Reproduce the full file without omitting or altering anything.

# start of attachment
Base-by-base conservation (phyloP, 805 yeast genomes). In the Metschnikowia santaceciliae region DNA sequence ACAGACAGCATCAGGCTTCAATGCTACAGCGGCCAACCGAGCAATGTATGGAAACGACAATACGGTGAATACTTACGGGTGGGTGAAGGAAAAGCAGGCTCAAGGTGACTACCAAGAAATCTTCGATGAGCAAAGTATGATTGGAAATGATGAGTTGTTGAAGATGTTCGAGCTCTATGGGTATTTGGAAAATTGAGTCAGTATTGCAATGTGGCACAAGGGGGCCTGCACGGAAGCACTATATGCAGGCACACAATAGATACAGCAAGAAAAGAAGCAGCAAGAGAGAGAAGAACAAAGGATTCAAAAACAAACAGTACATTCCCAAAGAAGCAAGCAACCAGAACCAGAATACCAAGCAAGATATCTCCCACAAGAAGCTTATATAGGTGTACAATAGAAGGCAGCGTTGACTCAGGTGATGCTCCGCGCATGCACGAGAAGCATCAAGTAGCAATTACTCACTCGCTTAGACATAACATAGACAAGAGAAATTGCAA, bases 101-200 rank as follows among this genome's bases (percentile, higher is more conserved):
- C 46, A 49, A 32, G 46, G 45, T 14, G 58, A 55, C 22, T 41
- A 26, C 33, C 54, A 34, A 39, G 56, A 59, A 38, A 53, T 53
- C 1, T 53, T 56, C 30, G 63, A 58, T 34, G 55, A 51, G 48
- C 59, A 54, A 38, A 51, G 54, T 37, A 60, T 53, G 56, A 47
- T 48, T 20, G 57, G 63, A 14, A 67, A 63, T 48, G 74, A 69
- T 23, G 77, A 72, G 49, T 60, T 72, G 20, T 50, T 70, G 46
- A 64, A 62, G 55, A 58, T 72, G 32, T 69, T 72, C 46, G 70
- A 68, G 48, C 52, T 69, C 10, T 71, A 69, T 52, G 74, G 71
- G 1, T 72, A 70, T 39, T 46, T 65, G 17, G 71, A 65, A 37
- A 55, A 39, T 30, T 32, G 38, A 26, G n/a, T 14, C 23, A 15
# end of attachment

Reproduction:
Base-by-base conservation (phyloP, 805 yeast genomes). In the Metschnikowia santaceciliae region DNA sequence ACAGACAGCATCAGGCTTCAATGCTACAGCGGCCAACCGAGCAATGTATGGAAACGACAATACGGTGAATACTTACGGGTGGGTGAAGGAAAAGCAGGCTCAAGGTGACTACCAAGAAATCTTCGATGAGCAAAGTATGATTGGAAATGATGAGTTGTTGAAGATGTTCGAGCTCTATGGGTATTTGGAAAATTGAGTCAGTATTGCAATGTGGCACAAGGGGGCCTGCACGGAAGCACTATATGCAGGCACACAATAGATACAGCAAGAAAAGAAGCAGCAAGAGAGAGAAGAACAAAGGATTCAAAAACAAACAGTACATTCCCAAAGAAGCAAGCAACCAGAACCAGAATACCAAGCAAGATATCTCCCACAAGAAGCTTATATAGGTGTACAATAGAAGGCAGCGTTGACTCAGGTGATGCTCCGCGCATGCACGAGAAGCATCAAGTAGCAATTACTCACTCGCTTAGACATAACATAGACAAGAGAAATTGCAA, bases 101-200 rank as follows among this genome's bases (percentile, higher is more conserved):
- C 46, A 49, A 32, G 46, G 45, T 14, G 58, A 55, C 22, T 41
- A 26, C 33, C 54, A 34, A 39, G 56, A 59, A 38, A 53, T 53
- C 1, T 53, T 56, C 30, G 63, A 58, T 34, G 55, A 51, G 48
- C 59, A 54, A 38, A 51, G 54, T 37, A 60, T 53, G 56, A 47
- T 48, T 20, G 57, G 63, A 14, A 67, A 63, T 48, G 74, A 69
- T 23, G 77, A 72, G 49, T 60, T 72, G 20, T 50, T 70, G 46
- A 64, A 62, G 55, A 58, T 72, G 32, T 69, T 72, C 46, G 70
- A 68, G 48, C 52, T 69, C 10, T 71, A 69, T 52, G 74, G 71
- G 1, T 72, A 70, T 39, T 46, T 65, G 17, G 71, A 65, A 37
- A 55, A 39, T 30, T 32, G 38, A 26, G n/a, T 14, C 23, A 15